How to Correct Sway Back Posture

By Doctor Rosemarie Jabbour (Chiropractor)

New World Chiro - Parramatta

how to correct sway back posture
Image 1: Good posture is vital to living a health life.

Posture Guide

The Importance of Good Posture

Did your mum ever tell you to sit up straight and to watch your posture? Guess what - she was right! Good posture is vital to living a healthy and pain free life as your body is in its natural alignment and can function at optimal levels. In this blog post (one in a series of posture blogs) we discuss sway back posture and how this affects your health.

Here are our top 5 reasons why good posture is important:

  1.  You look, feel and act more confident

  2. Good posture takes pressure off your lungs (bad posture reduces lung vital function) and breathing becomes easier and deeper

  3. Good posture decreases abnormal wear and tear on joints

  4. Healthy spine equals optimal health

  5. When your muscles, joints and ligaments are working as nature intended, your vital organs and the nervous system are able to function normally

However, simply sitting up straight will not give you good posture, especially if you have underlying structural issues. Read on as we discuss sway back posture in this posture blog post.

5 Bad Postures to Watch For

different posture to be concerned with
Image 2: 5 different posture problems, compared to a neutral posture.

Over time, poor posture (including lumbar lordosis, thoracic kyphosis, flat back, sway back, scoliosis and forward head posture), put extra pressure and stress on your spine, shoulders, hips, and knees. These degenerative postures cause or contribute to the following health problems:

What is Sway Back Posture?

You can see in Image 5, the second last outline, a structural representation of sway back posture. Sway back posture, also called hyperlordosis, is setup by tight hamstring muscles pulling the hips out of alignment, weaker muscles such as the glutes and hip flexors not being able to hold a strong posture, and a forward positioning of your hips/pelvis infront of your centre of gravity.

Sway back posture
Image 3: Sway back posture on the left compared with a balanced posture on the right.

You can observe sway back posture by looking for the following posture indicators:

  • Tilted pelvis
  • Pelvis positioned forward of your centre of gravity
  • Noticeably tight hamstring muscles
  • Forward head posture
  • Upper back curvature
  • Sunken chest

These indicators are all visible in Image 3. Can you relate to any of these or do you see your posture in one of the above images?

As a consequence of your pelvis being pulled forward, your upper body changes position in what's called a compensatory adaption. Your head, upper back and chest shift away from normal alignment into this new compensatory position, creating a new set of structural problems.


Sway Back: problems associated with tight hamstrings

  • Tight hamstrings pull the pelvis out of alignment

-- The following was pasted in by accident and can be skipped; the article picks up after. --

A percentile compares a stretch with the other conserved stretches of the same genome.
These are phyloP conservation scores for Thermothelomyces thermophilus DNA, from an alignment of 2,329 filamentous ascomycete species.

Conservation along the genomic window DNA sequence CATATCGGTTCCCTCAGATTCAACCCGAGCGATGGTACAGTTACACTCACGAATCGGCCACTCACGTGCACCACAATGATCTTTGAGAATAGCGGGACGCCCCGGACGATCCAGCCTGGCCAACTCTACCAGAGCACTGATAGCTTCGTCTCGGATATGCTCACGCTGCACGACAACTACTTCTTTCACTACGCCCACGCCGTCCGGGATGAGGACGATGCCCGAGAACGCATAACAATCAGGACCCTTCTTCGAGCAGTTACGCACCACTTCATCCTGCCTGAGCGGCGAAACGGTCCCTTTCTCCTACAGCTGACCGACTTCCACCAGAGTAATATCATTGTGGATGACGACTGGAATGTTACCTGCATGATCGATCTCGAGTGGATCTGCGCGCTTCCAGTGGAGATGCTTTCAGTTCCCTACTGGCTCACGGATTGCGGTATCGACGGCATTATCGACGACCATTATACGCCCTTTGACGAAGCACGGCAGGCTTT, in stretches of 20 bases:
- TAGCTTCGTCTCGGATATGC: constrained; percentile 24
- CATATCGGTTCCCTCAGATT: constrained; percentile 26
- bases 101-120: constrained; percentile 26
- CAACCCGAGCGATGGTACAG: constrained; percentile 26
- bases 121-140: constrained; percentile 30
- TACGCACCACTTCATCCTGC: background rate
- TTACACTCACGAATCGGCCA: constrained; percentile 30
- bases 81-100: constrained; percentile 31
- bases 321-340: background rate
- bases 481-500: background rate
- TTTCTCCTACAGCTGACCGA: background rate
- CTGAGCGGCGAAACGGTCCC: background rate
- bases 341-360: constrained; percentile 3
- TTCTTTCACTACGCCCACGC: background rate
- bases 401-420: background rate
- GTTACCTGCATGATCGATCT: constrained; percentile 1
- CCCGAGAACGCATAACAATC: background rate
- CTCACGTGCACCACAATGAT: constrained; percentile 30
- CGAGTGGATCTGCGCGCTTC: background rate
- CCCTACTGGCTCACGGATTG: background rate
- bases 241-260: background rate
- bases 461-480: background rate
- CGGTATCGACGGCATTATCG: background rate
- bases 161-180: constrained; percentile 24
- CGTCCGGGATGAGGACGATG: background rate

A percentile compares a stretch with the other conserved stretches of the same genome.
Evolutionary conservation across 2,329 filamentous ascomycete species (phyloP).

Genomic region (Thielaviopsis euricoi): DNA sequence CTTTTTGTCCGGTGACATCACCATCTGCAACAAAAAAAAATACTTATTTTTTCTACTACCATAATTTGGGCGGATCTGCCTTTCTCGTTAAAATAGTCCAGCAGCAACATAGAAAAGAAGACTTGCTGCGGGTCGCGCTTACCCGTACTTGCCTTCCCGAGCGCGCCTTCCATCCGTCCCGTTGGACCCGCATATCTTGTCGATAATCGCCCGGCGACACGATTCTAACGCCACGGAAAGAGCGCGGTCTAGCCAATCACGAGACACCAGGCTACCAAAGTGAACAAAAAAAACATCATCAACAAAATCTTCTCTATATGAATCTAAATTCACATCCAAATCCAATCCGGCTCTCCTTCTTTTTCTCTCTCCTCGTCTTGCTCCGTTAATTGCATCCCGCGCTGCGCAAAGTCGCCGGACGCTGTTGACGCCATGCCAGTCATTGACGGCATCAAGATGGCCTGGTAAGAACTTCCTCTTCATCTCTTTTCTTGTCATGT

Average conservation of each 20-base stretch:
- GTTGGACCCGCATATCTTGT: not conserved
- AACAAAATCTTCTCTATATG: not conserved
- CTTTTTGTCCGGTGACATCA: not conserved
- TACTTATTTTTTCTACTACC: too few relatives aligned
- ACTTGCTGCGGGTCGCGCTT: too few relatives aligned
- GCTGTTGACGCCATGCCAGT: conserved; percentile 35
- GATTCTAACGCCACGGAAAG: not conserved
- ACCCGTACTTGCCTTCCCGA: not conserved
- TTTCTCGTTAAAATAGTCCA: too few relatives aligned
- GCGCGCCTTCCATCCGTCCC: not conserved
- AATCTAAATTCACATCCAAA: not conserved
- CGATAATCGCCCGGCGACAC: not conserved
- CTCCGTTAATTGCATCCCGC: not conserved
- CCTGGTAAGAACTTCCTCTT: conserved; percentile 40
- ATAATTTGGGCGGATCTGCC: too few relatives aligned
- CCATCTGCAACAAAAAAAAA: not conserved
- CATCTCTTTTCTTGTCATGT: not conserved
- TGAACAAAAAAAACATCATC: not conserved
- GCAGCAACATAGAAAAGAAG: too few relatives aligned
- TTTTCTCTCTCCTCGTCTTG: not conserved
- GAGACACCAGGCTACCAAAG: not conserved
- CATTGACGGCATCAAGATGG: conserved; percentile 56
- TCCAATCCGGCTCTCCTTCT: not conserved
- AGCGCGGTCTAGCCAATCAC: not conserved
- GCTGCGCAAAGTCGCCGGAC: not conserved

• Extra stress and pressure is placed on your back, contributing to back pain
  • Other concerns include disc degeneration, nerve interference and bulging discs

Sway Back: problems associated with forward head posture

  • Headaches and migraines
  • Neck tension and tight muscles
  • Stress on the spinal cord and nervous system
  • Feelings of irritability and discomfort

Sway Back: problems associated with a curved upper back

  • Development of a hunch
  • Reduction in natural height
  • Tight chest muscles
  • Weaker upper back muscles

Sway Back: problems associated with sunken chest

  • Reduction in internal organ vital capacity
  • Difficulty breathing
  • Tight, shortened chest muscles

Treatment Options for Sway Back Posture

You need to fix your posture before you can fix your pain. The underlying structural issues need to be addressed to correct poor posture. If you're crooked on the outside chances are you will be crooked on the inside.

  • A thorough chiropractic exam and check up can determine if the cause of your pain and poor posture is from an underlying structural misalignment
  • A series of chiropractic adjustments aim to increase joint range of motion, increase flexibility, take pressure of the nervous system and restore a more normal alignment to your spine and pelvis
  • Specific stretches, exercises and other forms of manual therapy tailored to address the problems associated with sway back posture also help

Other Things You can do to Help

  • Avoid sleeping on your stomach
  • Improve posture at home and work
  • Choose ergonomic office chairs and sit properly behind a computer
  • Adjust your car seat to provide maximum support to your lower back
  • Try functional training to engage and activate a wider variety of functional muscles

Improve Posture Today

It's never too late to take better care of your spine and nervous system. To book a chiropractic consultation at New World Chiro please phone or email us today.


(02) 9687 4011

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